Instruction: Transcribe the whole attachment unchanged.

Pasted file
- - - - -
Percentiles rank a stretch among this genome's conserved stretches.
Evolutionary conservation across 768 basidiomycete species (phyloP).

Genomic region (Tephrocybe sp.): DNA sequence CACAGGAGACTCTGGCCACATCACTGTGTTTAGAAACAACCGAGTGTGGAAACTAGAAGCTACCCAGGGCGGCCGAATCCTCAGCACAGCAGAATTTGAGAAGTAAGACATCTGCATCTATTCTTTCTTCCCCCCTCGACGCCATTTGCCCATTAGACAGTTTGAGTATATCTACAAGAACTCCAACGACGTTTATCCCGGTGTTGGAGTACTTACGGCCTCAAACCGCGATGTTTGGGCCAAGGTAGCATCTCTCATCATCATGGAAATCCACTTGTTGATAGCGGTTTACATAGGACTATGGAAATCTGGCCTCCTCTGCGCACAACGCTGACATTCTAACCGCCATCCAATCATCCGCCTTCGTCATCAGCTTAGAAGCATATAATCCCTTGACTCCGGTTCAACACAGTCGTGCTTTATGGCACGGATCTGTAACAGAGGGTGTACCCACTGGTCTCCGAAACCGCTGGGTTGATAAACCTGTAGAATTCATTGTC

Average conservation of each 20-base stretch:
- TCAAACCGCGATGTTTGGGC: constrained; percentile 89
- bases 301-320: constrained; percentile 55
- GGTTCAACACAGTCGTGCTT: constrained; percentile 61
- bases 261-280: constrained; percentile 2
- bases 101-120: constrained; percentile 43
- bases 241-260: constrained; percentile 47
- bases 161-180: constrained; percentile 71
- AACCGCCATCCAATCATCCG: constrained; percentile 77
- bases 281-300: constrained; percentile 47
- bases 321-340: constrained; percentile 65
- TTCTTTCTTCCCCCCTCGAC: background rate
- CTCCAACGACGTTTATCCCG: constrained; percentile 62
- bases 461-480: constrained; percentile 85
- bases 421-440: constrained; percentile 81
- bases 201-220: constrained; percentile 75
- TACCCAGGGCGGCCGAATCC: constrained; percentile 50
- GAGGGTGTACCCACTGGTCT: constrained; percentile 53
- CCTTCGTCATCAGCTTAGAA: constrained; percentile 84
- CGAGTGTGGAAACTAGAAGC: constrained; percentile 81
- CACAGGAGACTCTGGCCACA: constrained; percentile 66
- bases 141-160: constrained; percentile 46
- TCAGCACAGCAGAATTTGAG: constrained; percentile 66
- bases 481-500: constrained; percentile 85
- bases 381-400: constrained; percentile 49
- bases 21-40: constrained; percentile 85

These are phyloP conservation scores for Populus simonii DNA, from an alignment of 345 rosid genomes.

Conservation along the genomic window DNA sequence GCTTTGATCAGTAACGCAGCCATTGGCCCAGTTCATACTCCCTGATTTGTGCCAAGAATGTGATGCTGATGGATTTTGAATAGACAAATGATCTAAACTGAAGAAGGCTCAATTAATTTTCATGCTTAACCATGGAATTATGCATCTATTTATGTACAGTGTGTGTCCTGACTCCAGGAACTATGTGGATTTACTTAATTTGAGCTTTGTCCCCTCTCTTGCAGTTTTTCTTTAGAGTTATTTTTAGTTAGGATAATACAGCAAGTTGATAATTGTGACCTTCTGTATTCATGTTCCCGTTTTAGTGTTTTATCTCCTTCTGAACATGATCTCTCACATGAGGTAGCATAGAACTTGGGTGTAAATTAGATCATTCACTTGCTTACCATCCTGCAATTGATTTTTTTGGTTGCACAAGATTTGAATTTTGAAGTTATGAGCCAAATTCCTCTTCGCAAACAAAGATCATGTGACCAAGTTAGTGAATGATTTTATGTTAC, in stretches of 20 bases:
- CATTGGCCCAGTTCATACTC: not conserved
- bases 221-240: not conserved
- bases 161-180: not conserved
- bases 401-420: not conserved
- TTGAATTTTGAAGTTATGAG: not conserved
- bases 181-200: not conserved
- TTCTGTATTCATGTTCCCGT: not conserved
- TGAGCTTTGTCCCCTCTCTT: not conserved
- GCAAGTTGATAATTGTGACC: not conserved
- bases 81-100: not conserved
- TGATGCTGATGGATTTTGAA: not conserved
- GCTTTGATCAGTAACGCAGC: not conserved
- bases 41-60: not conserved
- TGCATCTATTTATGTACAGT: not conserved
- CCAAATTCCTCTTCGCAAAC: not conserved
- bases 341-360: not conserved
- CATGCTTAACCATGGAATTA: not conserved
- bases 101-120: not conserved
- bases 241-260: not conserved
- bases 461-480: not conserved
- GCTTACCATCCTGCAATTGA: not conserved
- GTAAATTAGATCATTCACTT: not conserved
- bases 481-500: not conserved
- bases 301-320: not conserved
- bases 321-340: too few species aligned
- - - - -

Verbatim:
Percentiles rank a stretch among this genome's conserved stretches.
Evolutionary conservation across 768 basidiomycete species (phyloP).

Genomic region (Tephrocybe sp.): DNA sequence CACAGGAGACTCTGGCCACATCACTGTGTTTAGAAACAACCGAGTGTGGAAACTAGAAGCTACCCAGGGCGGCCGAATCCTCAGCACAGCAGAATTTGAGAAGTAAGACATCTGCATCTATTCTTTCTTCCCCCCTCGACGCCATTTGCCCATTAGACAGTTTGAGTATATCTACAAGAACTCCAACGACGTTTATCCCGGTGTTGGAGTACTTACGGCCTCAAACCGCGATGTTTGGGCCAAGGTAGCATCTCTCATCATCATGGAAATCCACTTGTTGATAGCGGTTTACATAGGACTATGGAAATCTGGCCTCCTCTGCGCACAACGCTGACATTCTAACCGCCATCCAATCATCCGCCTTCGTCATCAGCTTAGAAGCATATAATCCCTTGACTCCGGTTCAACACAGTCGTGCTTTATGGCACGGATCTGTAACAGAGGGTGTACCCACTGGTCTCCGAAACCGCTGGGTTGATAAACCTGTAGAATTCATTGTC

Average conservation of each 20-base stretch:
- TCAAACCGCGATGTTTGGGC: constrained; percentile 89
- bases 301-320: constrained; percentile 55
- GGTTCAACACAGTCGTGCTT: constrained; percentile 61
- bases 261-280: constrained; percentile 2
- bases 101-120: constrained; percentile 43
- bases 241-260: constrained; percentile 47
- bases 161-180: constrained; percentile 71
- AACCGCCATCCAATCATCCG: constrained; percentile 77
- bases 281-300: constrained; percentile 47
- bases 321-340: constrained; percentile 65
- TTCTTTCTTCCCCCCTCGAC: background rate
- CTCCAACGACGTTTATCCCG: constrained; percentile 62
- bases 461-480: constrained; percentile 85
- bases 421-440: constrained; percentile 81
- bases 201-220: constrained; percentile 75
- TACCCAGGGCGGCCGAATCC: constrained; percentile 50
- GAGGGTGTACCCACTGGTCT: constrained; percentile 53
- CCTTCGTCATCAGCTTAGAA: constrained; percentile 84
- CGAGTGTGGAAACTAGAAGC: constrained; percentile 81
- CACAGGAGACTCTGGCCACA: constrained; percentile 66
- bases 141-160: constrained; percentile 46
- TCAGCACAGCAGAATTTGAG: constrained; percentile 66
- bases 481-500: constrained; percentile 85
- bases 381-400: constrained; percentile 49
- bases 21-40: constrained; percentile 85

These are phyloP conservation scores for Populus simonii DNA, from an alignment of 345 rosid genomes.

Conservation along the genomic window DNA sequence GCTTTGATCAGTAACGCAGCCATTGGCCCAGTTCATACTCCCTGATTTGTGCCAAGAATGTGATGCTGATGGATTTTGAATAGACAAATGATCTAAACTGAAGAAGGCTCAATTAATTTTCATGCTTAACCATGGAATTATGCATCTATTTATGTACAGTGTGTGTCCTGACTCCAGGAACTATGTGGATTTACTTAATTTGAGCTTTGTCCCCTCTCTTGCAGTTTTTCTTTAGAGTTATTTTTAGTTAGGATAATACAGCAAGTTGATAATTGTGACCTTCTGTATTCATGTTCCCGTTTTAGTGTTTTATCTCCTTCTGAACATGATCTCTCACATGAGGTAGCATAGAACTTGGGTGTAAATTAGATCATTCACTTGCTTACCATCCTGCAATTGATTTTTTTGGTTGCACAAGATTTGAATTTTGAAGTTATGAGCCAAATTCCTCTTCGCAAACAAAGATCATGTGACCAAGTTAGTGAATGATTTTATGTTAC, in stretches of 20 bases:
- CATTGGCCCAGTTCATACTC: not conserved
- bases 221-240: not conserved
- bases 161-180: not conserved
- bases 401-420: not conserved
- TTGAATTTTGAAGTTATGAG: not conserved
- bases 181-200: not conserved
- TTCTGTATTCATGTTCCCGT: not conserved
- TGAGCTTTGTCCCCTCTCTT: not conserved
- GCAAGTTGATAATTGTGACC: not conserved
- bases 81-100: not conserved
- TGATGCTGATGGATTTTGAA: not conserved
- GCTTTGATCAGTAACGCAGC: not conserved
- bases 41-60: not conserved
- TGCATCTATTTATGTACAGT: not conserved
- CCAAATTCCTCTTCGCAAAC: not conserved
- bases 341-360: not conserved
- CATGCTTAACCATGGAATTA: not conserved
- bases 101-120: not conserved
- bases 241-260: not conserved
- bases 461-480: not conserved
- GCTTACCATCCTGCAATTGA: not conserved
- GTAAATTAGATCATTCACTT: not conserved
- bases 481-500: not conserved
- bases 301-320: not conserved
- bases 321-340: too few species aligned